I have it in my ears. Actually, I wouldn’t be surprised if I still do, one week on. It’s another gorgeously summer-hinting morning this morning, but seven days back was a different story. In fact, that wet, windy, chilly Friday as we stood on the pontoon at Hamble Marina, we were all a little indignant that the scene was such a different story from the DAY before; Thursday last had been glorious. Still, at my sensible, can-do age you do rather look rotten weather in the teeth with a grin. Felt like a school trip.
As foolish a sense as this may turn out to be in future, it’s hard to imagine putting to sea as a relative new-comer in a safer pair of hands than those of our skipper for the weekend, Steve King. Something pastoral must kick in for him at the helm – along with a competitive imperative to have the best boat and crew in the Solent, I suspect. Whatever, it works. We felt safe, and acted safe. Which, ah… turned out to be a good thing.
Now, I’ve not earned my sea legs. A lifetime living on the coast has put me on the water strangely few times. Stranger too is the inexplicable thing that I spent five long years of my life on the UK’s biggest selling boating magazine; Valsheda may look beautiful in thirties sepier on my kitchen wall, but the kitchen floor doesn’t officially move. So I did feel that the ninth member of the crew might turn out to be the good Cardinal – Chunder, I mean of course. But thankfully, he didn’t actually visit – cast his shadow, but didn’t bunk down with us. Despite the very best efforts of Skipper and First Mate to serve us elaborately creamy, cheesy, sea-foody, Tesco Finest entrés and luncheons washed down with beer the whole weekend, while in the odd Force 8 squall, I enjoyed my food only the once. Just.
And yes, I did say Force 8. Bit blowy for the odd moment. The thing is, we may have spent Saturday setting our faces like flint to windward, beating up the Solent from Portsmouth to Yarmouth on our ear for much of it, but the UK’s favourite stretch of maritime playground is fairly forgiving in the chop department. I’m not saying we weren’t all terribly manly about the whole thing, but a real salty old dog would laugh quietly at our tales and nod knowingly into his pipe. ..Which, I’ve come to believe quite firmly, is also the universal Experienced Skipper’s sign for Oh Shit, We’re Really In Trouble Now. So you never know.
Thing is, I love the especially-British will to make yourself at home wherever you are. My theory, long-cherrished, that pizza is the ultimate universal food was borne out magnificently, somewhere off Cowes at 45°. I’d kept some from the meal the night before in Portsmouth and someone suggested we distribute it among the men. So, image to take to my grave, there we were passing around flapping slices of the stone-baked blessing, ice-cold in a wet headwind, like we were at a picnic. Morning, noon, night; hot, cold, luke warm; dry or wet – there is NEVER a wrong time for pizza.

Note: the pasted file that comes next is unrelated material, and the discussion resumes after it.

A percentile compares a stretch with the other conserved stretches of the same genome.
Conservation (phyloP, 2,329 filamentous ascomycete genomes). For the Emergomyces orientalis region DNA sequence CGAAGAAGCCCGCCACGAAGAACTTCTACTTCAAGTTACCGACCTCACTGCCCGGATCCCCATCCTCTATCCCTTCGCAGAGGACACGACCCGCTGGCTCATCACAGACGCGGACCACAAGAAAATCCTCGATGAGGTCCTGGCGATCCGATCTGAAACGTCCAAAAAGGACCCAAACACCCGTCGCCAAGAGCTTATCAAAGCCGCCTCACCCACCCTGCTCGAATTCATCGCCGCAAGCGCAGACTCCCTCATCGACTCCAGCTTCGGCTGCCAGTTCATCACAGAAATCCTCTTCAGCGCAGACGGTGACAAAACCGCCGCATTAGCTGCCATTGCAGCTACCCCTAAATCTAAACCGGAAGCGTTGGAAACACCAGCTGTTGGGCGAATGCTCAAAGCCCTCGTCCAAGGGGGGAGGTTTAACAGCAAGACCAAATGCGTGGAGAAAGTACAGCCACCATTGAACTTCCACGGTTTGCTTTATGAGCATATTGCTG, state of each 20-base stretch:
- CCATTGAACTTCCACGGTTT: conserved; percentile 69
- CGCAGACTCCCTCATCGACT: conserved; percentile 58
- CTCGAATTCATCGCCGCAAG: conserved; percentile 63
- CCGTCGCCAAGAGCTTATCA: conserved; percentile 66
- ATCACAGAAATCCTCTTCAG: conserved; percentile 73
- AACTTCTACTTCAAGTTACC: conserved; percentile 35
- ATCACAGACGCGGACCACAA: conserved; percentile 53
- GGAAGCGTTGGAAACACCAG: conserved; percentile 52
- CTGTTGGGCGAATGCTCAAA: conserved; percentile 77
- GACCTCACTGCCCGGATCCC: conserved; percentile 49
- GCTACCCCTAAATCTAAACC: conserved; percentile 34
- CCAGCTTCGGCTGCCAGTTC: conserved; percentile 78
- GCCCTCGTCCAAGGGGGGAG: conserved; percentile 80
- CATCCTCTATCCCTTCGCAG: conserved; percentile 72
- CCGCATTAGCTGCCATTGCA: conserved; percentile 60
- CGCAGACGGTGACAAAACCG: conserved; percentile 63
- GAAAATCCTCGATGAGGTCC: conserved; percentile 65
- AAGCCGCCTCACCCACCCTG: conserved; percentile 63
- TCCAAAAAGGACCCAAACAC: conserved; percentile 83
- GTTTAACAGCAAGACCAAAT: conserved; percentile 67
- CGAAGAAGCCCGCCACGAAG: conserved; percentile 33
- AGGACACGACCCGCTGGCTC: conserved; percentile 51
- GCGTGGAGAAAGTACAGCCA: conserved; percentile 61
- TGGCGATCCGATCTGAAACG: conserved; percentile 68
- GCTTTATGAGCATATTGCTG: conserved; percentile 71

Nope, it may have been a fun bit of blowing to sail in, producing the odd bruised shin, but it wasn’t proper scary. If we’d have forged out into the Channel that morning, and aimed to make for Yarmouth via the Horn of Ventnor, I think we might have had some interesting swell to contend with as well. Probably, machismo aside, the Solent’s weather was baptism enough for the first weekenders. Plus, we’d not have made it into the harbour with enough time for real ale in the rustic warmth of the local pub, shining its chunky-knit cosy reassurance out through the stormy night. Or for the Five Star Michelin experience in the cabin, prepared as little short of loving art by Mr Green and Mr King. Or for hoisting Robbie up the tallest mast in the harbour to retrieve a flailing halliard, hours into the fifth bottle of oaky red…
Actually, if you could have seen us round the table on board that night – and you were a girl – you’d have laughed. Just the right music, just the right wine, just the right combinations of flavours… I tried to picture our selection of other halves in the same situation and came to the instantaneous conclusion that the scene wouldn’t have been half so delicate and atmospheric. Steve was, I kid not, genuinely annoyed he’d ‘left the candles in Andy’s car’.
I was so proud of the boys that night.
In the event, we woke up to an unexpectedly stunning morning. Calm. Flat. Blue. Disappointed though we were to have erected a goose-wing sail configuration, with the express purpose of creaming downhill at warm nine, only to find we were more sort of adrift with a pretty work of canvas art overhead, the sunshine was a welcome warmth.
Three days wasn’t long enough. It comes down to who you share these things with, of course – a boat can be a miserable place very easily, and I felt lucky to have who I had around me. But, perhaps all weird experiences – such as working on a boating magazine without getting your feet wet – lead somewhere after all. Maybe.
As soon as I got in that Sunday evening, I emailed PBO to ask about a good RYA Competent Crew course…